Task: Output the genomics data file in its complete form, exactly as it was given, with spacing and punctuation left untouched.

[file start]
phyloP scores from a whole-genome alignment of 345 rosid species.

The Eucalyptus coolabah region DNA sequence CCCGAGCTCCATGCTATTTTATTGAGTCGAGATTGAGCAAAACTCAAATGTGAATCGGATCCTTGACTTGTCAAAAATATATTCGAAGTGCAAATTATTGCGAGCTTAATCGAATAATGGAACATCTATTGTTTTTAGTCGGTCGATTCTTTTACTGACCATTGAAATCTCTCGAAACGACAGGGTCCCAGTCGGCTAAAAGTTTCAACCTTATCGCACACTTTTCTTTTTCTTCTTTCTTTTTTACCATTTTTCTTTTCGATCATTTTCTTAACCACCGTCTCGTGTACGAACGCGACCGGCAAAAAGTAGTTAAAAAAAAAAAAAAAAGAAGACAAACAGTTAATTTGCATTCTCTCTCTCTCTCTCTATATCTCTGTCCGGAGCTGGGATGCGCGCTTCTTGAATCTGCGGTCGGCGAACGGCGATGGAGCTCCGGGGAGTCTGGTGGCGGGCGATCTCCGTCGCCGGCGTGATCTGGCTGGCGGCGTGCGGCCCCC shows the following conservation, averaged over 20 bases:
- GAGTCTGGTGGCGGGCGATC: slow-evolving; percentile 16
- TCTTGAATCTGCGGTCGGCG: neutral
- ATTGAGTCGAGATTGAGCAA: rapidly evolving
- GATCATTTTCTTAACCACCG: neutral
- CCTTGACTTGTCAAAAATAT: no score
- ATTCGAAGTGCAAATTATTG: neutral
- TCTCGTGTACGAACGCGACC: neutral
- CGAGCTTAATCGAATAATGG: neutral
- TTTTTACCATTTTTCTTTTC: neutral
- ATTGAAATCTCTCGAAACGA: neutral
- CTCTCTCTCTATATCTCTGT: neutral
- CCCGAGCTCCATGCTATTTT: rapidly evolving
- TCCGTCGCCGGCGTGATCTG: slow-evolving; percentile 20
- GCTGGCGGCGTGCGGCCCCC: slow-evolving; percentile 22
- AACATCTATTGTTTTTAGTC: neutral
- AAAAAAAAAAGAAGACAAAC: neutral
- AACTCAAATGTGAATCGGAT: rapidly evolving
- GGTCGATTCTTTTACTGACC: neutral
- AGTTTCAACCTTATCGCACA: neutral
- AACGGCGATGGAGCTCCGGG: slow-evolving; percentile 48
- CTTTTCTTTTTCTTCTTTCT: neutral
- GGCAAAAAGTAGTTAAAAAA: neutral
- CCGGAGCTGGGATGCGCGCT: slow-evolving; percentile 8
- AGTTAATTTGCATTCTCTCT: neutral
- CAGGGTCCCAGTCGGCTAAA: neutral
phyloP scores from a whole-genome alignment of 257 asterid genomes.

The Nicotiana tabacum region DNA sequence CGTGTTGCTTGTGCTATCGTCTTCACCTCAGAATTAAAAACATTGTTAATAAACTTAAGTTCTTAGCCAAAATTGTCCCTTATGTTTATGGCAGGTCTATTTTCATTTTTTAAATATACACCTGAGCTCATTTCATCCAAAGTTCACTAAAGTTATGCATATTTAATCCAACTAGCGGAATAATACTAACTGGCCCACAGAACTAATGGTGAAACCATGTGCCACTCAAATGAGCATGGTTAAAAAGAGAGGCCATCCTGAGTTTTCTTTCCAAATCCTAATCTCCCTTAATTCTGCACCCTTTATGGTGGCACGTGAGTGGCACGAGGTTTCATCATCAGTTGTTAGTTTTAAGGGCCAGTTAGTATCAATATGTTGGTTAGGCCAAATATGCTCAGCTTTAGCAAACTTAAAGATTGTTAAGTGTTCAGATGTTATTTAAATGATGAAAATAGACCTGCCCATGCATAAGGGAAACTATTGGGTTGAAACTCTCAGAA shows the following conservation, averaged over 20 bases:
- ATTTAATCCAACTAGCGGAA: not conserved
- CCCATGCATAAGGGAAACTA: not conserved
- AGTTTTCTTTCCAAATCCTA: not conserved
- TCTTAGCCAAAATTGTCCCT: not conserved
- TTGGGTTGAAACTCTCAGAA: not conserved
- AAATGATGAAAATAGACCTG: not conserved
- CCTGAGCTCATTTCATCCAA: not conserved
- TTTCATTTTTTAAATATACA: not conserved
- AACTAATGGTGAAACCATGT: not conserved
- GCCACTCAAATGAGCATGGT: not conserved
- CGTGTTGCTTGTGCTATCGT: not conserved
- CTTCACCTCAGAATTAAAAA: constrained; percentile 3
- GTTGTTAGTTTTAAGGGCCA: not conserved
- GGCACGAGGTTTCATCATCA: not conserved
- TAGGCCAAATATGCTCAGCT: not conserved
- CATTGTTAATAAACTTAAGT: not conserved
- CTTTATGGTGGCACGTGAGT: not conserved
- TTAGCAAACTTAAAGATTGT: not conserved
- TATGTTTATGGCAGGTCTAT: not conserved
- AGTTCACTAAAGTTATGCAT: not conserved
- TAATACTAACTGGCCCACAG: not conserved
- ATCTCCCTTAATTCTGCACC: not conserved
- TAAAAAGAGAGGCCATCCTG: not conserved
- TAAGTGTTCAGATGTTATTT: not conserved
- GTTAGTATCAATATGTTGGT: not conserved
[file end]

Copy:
phyloP scores from a whole-genome alignment of 345 rosid species.

The Eucalyptus coolabah region DNA sequence CCCGAGCTCCATGCTATTTTATTGAGTCGAGATTGAGCAAAACTCAAATGTGAATCGGATCCTTGACTTGTCAAAAATATATTCGAAGTGCAAATTATTGCGAGCTTAATCGAATAATGGAACATCTATTGTTTTTAGTCGGTCGATTCTTTTACTGACCATTGAAATCTCTCGAAACGACAGGGTCCCAGTCGGCTAAAAGTTTCAACCTTATCGCACACTTTTCTTTTTCTTCTTTCTTTTTTACCATTTTTCTTTTCGATCATTTTCTTAACCACCGTCTCGTGTACGAACGCGACCGGCAAAAAGTAGTTAAAAAAAAAAAAAAAAGAAGACAAACAGTTAATTTGCATTCTCTCTCTCTCTCTCTATATCTCTGTCCGGAGCTGGGATGCGCGCTTCTTGAATCTGCGGTCGGCGAACGGCGATGGAGCTCCGGGGAGTCTGGTGGCGGGCGATCTCCGTCGCCGGCGTGATCTGGCTGGCGGCGTGCGGCCCCC shows the following conservation, averaged over 20 bases:
- GAGTCTGGTGGCGGGCGATC: slow-evolving; percentile 16
- TCTTGAATCTGCGGTCGGCG: neutral
- ATTGAGTCGAGATTGAGCAA: rapidly evolving
- GATCATTTTCTTAACCACCG: neutral
- CCTTGACTTGTCAAAAATAT: no score
- ATTCGAAGTGCAAATTATTG: neutral
- TCTCGTGTACGAACGCGACC: neutral
- CGAGCTTAATCGAATAATGG: neutral
- TTTTTACCATTTTTCTTTTC: neutral
- ATTGAAATCTCTCGAAACGA: neutral
- CTCTCTCTCTATATCTCTGT: neutral
- CCCGAGCTCCATGCTATTTT: rapidly evolving
- TCCGTCGCCGGCGTGATCTG: slow-evolving; percentile 20
- GCTGGCGGCGTGCGGCCCCC: slow-evolving; percentile 22
- AACATCTATTGTTTTTAGTC: neutral
- AAAAAAAAAAGAAGACAAAC: neutral
- AACTCAAATGTGAATCGGAT: rapidly evolving
- GGTCGATTCTTTTACTGACC: neutral
- AGTTTCAACCTTATCGCACA: neutral
- AACGGCGATGGAGCTCCGGG: slow-evolving; percentile 48
- CTTTTCTTTTTCTTCTTTCT: neutral
- GGCAAAAAGTAGTTAAAAAA: neutral
- CCGGAGCTGGGATGCGCGCT: slow-evolving; percentile 8
- AGTTAATTTGCATTCTCTCT: neutral
- CAGGGTCCCAGTCGGCTAAA: neutral
phyloP scores from a whole-genome alignment of 257 asterid genomes.

The Nicotiana tabacum region DNA sequence CGTGTTGCTTGTGCTATCGTCTTCACCTCAGAATTAAAAACATTGTTAATAAACTTAAGTTCTTAGCCAAAATTGTCCCTTATGTTTATGGCAGGTCTATTTTCATTTTTTAAATATACACCTGAGCTCATTTCATCCAAAGTTCACTAAAGTTATGCATATTTAATCCAACTAGCGGAATAATACTAACTGGCCCACAGAACTAATGGTGAAACCATGTGCCACTCAAATGAGCATGGTTAAAAAGAGAGGCCATCCTGAGTTTTCTTTCCAAATCCTAATCTCCCTTAATTCTGCACCCTTTATGGTGGCACGTGAGTGGCACGAGGTTTCATCATCAGTTGTTAGTTTTAAGGGCCAGTTAGTATCAATATGTTGGTTAGGCCAAATATGCTCAGCTTTAGCAAACTTAAAGATTGTTAAGTGTTCAGATGTTATTTAAATGATGAAAATAGACCTGCCCATGCATAAGGGAAACTATTGGGTTGAAACTCTCAGAA shows the following conservation, averaged over 20 bases:
- ATTTAATCCAACTAGCGGAA: not conserved
- CCCATGCATAAGGGAAACTA: not conserved
- AGTTTTCTTTCCAAATCCTA: not conserved
- TCTTAGCCAAAATTGTCCCT: not conserved
- TTGGGTTGAAACTCTCAGAA: not conserved
- AAATGATGAAAATAGACCTG: not conserved
- CCTGAGCTCATTTCATCCAA: not conserved
- TTTCATTTTTTAAATATACA: not conserved
- AACTAATGGTGAAACCATGT: not conserved
- GCCACTCAAATGAGCATGGT: not conserved
- CGTGTTGCTTGTGCTATCGT: not conserved
- CTTCACCTCAGAATTAAAAA: constrained; percentile 3
- GTTGTTAGTTTTAAGGGCCA: not conserved
- GGCACGAGGTTTCATCATCA: not conserved
- TAGGCCAAATATGCTCAGCT: not conserved
- CATTGTTAATAAACTTAAGT: not conserved
- CTTTATGGTGGCACGTGAGT: not conserved
- TTAGCAAACTTAAAGATTGT: not conserved
- TATGTTTATGGCAGGTCTAT: not conserved
- AGTTCACTAAAGTTATGCAT: not conserved
- TAATACTAACTGGCCCACAG: not conserved
- ATCTCCCTTAATTCTGCACC: not conserved
- TAAAAAGAGAGGCCATCCTG: not conserved
- TAAGTGTTCAGATGTTATTT: not conserved
- GTTAGTATCAATATGTTGGT: not conserved